Strands & the China Labyrinth - a natural merger
Strands is an abstract strategy game that was invented by Nick Bentley in 2022. Below you see a hexhex board of 91 cells that, for the purpose of playing the game, has been overlaid with a distribution of numbers, whereby lower ones are situated in or around the centre while higher ones are towards or on the edge.

The number 4 is missing in this particular layout, but that's not a requirement, it just testifies to the concept's arbitrariness. Many different number layouts are possible.

A tradeoff
Nick made an earlier placement game named Catchup, the goal of which is to have the largest group in the final position. A group is a maximal set of connected stones. If the players' largest groups are equal in size, they're left out of contention and the next largest groups are compared, and so on, cascading down to an inevitable decision because the board has an odd number of cells.

In this context he envisioned a placement protocol that at its heart has a dilemma between placing a few strong stones and placing more but weaker stones. Here's the placement protocol:

  • To start, Black covers any space marked “2”.
  • From then on, starting with White, the players take turns. On your turn, cover up to X empty spaces marked “X”. For example, you could cover any 3 empty spaces marked “3”.

The game ends when the board is full and the player with largest group, cascading down in case of equality, wins. Characteristically for connection games, placing pieces near the centre of the board is stronger but placing near the edges allows you to place more pieces. The key is navigating this tradeoff.

My take on Strands
Nick Bentley is a major protagonist of simple rule sets, absolute decisiveness, and maximised accessibility and marketability. In that sense, Strands only falls short on over the board play because of the variable distribution of numbers. Note also that you can leave out certain numbers, like the 4 in the above example, but not the number 2, or the game can't start.

The arbitrariness of the layout doesn't have to bother anyone in actual play, but it bothers me in a conceptual sense. Whatever the layout, you have to adapt the distribution to low numbers in and around the center and high numbers along the edge. Of course the players face the same conditions, but the balance of the game would in my opinion be severely affected by a totally random distribution, even more so in the absence of a pie rule. For balance, you have to distribute the numbers in a suitable manner, but what exactly is 'suitable'?

I disagree with the inventor on calling Strands a game of deep strategy. In fact, its strategy is already flashing in neon lights: managing the trade-off between fewer but stronger placements and more but weaker ones. Its tactics may be considered 'deep' under the caveat that there's only placement, so tactics tend to be of the kind of accumulating positional advantages acquired by connecting, cutting and blocking. All worthy of deep consideration, but not exactly rocket science.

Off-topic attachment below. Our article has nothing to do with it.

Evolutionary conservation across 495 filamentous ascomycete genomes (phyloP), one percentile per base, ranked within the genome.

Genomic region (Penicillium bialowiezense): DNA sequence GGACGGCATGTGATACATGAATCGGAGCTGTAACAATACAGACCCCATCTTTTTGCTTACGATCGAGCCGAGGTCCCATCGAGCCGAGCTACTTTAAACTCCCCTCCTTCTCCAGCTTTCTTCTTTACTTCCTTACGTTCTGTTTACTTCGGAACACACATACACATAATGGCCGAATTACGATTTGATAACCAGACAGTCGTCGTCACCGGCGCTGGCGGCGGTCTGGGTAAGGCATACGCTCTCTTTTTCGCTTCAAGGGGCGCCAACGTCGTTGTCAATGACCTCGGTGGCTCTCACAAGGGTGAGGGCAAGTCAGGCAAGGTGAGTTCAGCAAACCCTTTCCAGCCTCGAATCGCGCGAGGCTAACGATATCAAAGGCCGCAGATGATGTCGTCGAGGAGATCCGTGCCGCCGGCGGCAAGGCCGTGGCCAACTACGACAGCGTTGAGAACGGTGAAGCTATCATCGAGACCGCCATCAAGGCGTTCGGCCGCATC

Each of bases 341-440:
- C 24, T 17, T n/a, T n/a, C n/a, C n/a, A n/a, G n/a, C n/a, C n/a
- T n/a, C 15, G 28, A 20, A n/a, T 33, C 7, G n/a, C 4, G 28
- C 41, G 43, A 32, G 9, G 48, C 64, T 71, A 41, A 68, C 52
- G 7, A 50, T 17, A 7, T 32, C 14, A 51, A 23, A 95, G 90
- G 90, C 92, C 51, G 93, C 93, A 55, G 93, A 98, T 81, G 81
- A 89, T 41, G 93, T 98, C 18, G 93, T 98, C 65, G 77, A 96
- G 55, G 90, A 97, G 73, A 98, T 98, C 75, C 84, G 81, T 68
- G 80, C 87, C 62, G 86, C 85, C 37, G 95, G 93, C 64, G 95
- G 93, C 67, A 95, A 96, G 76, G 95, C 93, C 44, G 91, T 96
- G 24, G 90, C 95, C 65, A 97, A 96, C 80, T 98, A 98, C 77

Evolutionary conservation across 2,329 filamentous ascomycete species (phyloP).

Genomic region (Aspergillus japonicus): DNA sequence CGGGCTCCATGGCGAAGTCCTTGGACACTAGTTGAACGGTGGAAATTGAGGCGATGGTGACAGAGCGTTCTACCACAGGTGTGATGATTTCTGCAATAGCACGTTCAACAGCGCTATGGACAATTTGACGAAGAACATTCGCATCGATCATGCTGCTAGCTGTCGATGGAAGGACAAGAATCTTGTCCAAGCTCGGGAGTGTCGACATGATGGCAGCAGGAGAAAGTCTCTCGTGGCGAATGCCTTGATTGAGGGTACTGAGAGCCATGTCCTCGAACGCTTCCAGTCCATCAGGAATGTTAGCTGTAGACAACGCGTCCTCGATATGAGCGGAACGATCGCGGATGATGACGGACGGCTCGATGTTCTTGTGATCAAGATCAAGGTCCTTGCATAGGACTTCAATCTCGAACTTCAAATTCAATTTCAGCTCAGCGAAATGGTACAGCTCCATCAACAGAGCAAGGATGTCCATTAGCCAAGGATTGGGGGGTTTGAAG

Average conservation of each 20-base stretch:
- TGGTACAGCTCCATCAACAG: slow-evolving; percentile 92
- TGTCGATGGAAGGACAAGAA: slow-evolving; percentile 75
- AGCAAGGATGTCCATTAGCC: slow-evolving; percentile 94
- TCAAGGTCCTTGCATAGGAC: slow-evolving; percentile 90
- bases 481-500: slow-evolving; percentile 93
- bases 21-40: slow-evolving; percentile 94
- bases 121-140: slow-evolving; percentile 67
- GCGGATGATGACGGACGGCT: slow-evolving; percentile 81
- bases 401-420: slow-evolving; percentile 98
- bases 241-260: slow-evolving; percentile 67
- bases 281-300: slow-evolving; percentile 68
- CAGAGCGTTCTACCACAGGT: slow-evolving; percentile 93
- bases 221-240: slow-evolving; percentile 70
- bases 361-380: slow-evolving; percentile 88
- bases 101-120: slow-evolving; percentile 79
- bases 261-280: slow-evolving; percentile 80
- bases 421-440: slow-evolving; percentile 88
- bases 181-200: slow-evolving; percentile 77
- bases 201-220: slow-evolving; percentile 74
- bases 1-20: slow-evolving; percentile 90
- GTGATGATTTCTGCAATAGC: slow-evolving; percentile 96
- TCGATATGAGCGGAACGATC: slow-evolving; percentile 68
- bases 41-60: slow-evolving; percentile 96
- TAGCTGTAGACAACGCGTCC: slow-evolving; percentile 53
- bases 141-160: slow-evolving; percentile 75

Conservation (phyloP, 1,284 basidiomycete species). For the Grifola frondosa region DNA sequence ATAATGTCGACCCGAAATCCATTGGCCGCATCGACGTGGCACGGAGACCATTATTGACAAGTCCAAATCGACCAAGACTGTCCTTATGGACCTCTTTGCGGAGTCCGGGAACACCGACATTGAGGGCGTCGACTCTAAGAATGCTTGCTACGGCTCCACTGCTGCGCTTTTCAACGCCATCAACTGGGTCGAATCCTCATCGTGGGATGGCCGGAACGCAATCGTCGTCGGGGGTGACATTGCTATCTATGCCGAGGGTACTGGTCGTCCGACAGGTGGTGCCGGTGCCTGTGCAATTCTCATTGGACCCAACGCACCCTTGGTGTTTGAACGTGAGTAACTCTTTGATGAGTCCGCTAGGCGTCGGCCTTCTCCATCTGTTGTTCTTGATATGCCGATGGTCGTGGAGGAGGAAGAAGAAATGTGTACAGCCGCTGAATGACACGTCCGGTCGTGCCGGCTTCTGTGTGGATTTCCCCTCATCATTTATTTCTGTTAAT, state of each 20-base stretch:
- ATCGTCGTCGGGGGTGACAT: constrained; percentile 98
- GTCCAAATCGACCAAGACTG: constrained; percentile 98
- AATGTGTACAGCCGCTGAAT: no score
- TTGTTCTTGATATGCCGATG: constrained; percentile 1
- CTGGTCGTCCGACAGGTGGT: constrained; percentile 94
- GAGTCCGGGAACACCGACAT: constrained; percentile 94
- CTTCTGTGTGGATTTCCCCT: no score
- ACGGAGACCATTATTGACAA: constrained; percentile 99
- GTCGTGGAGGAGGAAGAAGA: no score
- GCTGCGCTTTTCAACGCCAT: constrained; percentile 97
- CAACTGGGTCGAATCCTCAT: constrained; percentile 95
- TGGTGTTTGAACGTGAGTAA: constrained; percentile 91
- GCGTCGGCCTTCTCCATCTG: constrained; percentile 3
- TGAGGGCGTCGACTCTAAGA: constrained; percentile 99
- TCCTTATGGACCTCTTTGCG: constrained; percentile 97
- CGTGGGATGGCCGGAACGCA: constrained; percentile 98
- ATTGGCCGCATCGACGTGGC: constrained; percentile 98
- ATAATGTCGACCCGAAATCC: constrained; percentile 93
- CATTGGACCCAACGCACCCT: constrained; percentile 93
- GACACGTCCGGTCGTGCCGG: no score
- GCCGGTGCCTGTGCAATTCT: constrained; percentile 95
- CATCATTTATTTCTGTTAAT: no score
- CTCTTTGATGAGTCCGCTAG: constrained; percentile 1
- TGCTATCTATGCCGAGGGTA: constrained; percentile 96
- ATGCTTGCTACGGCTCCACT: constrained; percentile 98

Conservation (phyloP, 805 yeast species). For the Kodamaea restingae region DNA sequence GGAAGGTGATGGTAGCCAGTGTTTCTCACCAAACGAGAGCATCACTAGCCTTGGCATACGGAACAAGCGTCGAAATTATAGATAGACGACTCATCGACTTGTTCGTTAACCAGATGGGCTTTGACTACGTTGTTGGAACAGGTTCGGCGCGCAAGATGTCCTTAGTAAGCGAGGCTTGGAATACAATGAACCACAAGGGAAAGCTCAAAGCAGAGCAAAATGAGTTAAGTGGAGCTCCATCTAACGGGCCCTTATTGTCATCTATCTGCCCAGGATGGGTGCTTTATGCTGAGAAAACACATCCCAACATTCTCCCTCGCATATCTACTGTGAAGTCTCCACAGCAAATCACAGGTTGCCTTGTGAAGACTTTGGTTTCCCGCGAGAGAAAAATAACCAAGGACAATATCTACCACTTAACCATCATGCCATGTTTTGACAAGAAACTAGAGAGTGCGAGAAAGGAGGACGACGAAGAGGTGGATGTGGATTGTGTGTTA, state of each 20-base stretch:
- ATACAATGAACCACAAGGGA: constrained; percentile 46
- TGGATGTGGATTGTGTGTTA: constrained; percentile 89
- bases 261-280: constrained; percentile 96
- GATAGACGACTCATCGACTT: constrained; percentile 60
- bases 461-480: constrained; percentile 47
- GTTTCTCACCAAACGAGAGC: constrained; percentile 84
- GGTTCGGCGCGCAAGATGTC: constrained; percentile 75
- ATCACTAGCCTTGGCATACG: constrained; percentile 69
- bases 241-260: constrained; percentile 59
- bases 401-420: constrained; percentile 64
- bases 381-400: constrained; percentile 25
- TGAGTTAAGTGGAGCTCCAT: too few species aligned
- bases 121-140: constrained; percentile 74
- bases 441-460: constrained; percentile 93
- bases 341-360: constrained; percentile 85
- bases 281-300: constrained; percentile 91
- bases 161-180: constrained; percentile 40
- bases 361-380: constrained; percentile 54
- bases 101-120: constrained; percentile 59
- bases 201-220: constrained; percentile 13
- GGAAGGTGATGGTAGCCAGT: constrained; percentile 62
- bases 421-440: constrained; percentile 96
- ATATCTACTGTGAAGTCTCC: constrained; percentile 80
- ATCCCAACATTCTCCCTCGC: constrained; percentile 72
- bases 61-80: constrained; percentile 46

A natural habitat for the Strands placement protocol
It was sometime after Strands' publication that I realised the link between the placement protocol and transcendental solutions of the China Labyrinth, an intriguing tile puzzle worthy of consideration for its own sake.


More specifically, I realised that the 63 cells of the big group of any two-groups transcendental solution would make a natural habitat for the Strands placement protocol. In transcendental solutions a beam always borders on an adjacent cell, or neighbour, while a blank edge never borders on anything. Beams, neighbours and adjacencies can thus be used interchangeably and the beams necessary to find a solution can be removed in the finished result without any loss of information, as the above diagrams show.

Long ago Ed van Zon made a program that generates transcendental solutions for I Ching Connexion, so adapting it for the envisioned game merely meant it should generate two-groups solutions, ignoring the single blank and displaying only the 63-cells group as the board. Some properties of the China Labyrinth as a playing area are:

  • The six edges of a cell, starting with the top-left edge and going clockwise, are assigned values 2^5 to 2^0 (that is: 32, 16, 8, 4, 2 and 1). A beam (1) means the corresponding value counts, a blank edge (0) means it does not. The number of a cell is the sum of its beam-values. Thus is assigned the digital number 101011, which is the numerical value 43. If a stone is placed on it, then the notation gives only a cell's numerical value, not its position because its place within the board varies.
  • A natural division of cells in the Strands manner, with fewer neighbours scattered along the periphery and more densely packed ones in central areas in every possible board. Here are a few examples.

The applet generates new boards with different shapes ad infinitum, always with the same 63 cells and the same structure. Note that these boards will always have two holes in them. In the China Labyrinth the number of holes always equals the number of groups.